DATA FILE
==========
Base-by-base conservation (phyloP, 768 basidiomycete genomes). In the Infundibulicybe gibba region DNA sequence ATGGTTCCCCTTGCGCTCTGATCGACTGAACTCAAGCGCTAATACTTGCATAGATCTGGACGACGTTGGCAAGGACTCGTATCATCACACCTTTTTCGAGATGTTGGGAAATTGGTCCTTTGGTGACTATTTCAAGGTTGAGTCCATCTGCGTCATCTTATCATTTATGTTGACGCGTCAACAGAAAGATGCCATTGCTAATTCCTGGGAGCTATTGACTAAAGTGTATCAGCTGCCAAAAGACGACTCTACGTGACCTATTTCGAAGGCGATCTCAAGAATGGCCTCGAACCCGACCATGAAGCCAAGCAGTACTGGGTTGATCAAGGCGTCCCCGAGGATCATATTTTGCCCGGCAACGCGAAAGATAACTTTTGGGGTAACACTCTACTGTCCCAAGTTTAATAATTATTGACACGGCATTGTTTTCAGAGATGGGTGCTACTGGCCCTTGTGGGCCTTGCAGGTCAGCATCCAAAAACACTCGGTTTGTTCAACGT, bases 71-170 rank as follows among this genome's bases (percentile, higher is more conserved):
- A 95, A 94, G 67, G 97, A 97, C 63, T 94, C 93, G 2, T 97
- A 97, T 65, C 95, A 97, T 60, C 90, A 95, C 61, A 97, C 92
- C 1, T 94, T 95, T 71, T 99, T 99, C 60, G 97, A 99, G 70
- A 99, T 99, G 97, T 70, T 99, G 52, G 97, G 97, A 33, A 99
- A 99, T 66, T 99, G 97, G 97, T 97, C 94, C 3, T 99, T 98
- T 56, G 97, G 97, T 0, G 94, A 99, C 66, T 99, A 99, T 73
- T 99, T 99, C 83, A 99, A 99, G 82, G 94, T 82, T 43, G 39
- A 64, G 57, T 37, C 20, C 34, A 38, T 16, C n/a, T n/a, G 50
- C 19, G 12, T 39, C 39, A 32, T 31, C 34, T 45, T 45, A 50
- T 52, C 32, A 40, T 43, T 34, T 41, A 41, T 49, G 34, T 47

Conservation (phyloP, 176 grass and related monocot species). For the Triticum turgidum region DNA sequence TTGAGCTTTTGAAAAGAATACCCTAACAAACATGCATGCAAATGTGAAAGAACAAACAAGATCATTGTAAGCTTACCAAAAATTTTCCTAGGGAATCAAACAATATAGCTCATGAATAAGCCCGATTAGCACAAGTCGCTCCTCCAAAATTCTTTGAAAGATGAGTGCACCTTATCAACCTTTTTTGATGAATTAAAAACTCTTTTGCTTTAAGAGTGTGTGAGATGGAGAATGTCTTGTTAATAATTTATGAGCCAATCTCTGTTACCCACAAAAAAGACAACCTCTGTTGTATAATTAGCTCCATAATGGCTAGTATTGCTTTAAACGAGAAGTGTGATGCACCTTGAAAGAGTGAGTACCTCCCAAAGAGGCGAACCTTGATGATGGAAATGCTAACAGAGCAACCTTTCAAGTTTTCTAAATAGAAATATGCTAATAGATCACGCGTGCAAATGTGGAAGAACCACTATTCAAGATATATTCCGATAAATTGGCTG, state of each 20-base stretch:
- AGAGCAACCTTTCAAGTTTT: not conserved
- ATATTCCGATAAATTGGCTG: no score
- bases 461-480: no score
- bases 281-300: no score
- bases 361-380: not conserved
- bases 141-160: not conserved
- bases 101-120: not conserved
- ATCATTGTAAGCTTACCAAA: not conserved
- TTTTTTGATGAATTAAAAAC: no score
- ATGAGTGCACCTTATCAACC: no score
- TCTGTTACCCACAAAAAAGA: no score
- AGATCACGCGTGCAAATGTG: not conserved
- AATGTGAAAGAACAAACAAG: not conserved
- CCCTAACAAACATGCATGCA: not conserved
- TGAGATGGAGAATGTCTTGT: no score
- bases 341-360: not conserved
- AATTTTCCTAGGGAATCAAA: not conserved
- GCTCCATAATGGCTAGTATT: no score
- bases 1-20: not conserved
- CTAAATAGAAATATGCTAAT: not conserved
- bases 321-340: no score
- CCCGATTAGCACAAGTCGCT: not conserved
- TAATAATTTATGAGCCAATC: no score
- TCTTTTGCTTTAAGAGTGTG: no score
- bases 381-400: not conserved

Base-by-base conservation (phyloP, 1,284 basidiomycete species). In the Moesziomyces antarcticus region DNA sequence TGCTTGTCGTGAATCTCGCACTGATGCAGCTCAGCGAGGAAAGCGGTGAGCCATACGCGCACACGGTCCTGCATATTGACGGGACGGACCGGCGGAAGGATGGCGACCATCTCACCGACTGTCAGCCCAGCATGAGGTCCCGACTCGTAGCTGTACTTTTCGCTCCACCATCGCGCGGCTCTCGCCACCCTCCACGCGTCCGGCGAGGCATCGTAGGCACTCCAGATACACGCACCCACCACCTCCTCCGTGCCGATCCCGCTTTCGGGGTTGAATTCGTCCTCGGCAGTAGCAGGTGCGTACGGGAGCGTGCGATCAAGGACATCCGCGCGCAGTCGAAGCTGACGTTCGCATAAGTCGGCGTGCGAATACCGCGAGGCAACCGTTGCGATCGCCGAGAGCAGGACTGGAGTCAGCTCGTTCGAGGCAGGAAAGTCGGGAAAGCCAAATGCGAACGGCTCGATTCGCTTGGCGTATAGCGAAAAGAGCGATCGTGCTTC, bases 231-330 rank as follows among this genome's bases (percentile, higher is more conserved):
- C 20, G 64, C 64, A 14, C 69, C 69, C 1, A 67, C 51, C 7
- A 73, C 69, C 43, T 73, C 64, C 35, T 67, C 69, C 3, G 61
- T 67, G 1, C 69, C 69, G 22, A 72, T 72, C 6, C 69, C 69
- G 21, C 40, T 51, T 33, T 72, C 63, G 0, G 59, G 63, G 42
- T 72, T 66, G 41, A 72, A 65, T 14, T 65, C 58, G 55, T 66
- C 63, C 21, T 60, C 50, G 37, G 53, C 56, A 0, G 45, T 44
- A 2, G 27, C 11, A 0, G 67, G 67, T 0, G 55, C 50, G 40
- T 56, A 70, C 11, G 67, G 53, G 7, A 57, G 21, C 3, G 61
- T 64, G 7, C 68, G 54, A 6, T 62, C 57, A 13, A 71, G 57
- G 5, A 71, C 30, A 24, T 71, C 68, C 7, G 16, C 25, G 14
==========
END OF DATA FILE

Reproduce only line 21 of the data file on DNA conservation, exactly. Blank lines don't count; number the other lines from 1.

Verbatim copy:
- TTTTTTGATGAATTAAAAAC: no score